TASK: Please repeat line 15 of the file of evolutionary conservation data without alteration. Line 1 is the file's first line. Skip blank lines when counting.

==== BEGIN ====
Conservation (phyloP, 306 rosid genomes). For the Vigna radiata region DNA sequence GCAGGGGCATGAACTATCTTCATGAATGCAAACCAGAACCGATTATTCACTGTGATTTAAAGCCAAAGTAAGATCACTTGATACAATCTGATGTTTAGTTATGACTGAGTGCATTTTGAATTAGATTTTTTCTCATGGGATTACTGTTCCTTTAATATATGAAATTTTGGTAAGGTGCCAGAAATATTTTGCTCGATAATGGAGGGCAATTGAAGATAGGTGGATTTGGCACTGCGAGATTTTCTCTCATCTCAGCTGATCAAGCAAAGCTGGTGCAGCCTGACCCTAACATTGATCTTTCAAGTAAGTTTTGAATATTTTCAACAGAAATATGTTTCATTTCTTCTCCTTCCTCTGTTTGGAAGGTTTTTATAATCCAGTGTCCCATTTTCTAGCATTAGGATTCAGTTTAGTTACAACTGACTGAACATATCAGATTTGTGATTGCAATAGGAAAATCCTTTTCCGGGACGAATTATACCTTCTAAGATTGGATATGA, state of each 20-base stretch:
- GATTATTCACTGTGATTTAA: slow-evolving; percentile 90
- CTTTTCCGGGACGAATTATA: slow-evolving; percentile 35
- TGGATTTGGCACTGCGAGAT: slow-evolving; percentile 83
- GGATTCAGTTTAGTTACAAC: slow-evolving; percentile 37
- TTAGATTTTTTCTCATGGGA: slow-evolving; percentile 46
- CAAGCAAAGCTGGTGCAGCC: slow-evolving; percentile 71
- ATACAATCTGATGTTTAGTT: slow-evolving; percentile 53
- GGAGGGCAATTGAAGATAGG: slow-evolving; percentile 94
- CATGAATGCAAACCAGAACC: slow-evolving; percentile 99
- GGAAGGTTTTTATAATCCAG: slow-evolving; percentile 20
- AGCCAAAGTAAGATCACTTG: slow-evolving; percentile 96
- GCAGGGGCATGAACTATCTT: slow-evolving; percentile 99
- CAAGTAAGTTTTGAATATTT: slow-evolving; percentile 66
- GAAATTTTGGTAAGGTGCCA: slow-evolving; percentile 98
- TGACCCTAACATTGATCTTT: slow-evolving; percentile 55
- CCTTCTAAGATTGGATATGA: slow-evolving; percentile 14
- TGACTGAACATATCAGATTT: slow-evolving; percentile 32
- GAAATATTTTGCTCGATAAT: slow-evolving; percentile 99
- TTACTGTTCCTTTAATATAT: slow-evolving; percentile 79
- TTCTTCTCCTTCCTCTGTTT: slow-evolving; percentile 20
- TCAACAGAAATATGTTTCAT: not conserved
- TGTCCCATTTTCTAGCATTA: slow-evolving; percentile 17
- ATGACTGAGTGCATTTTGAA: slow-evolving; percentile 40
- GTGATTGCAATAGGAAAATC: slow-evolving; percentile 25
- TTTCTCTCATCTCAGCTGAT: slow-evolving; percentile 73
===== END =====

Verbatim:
- GAAATTTTGGTAAGGTGCCA: slow-evolving; percentile 98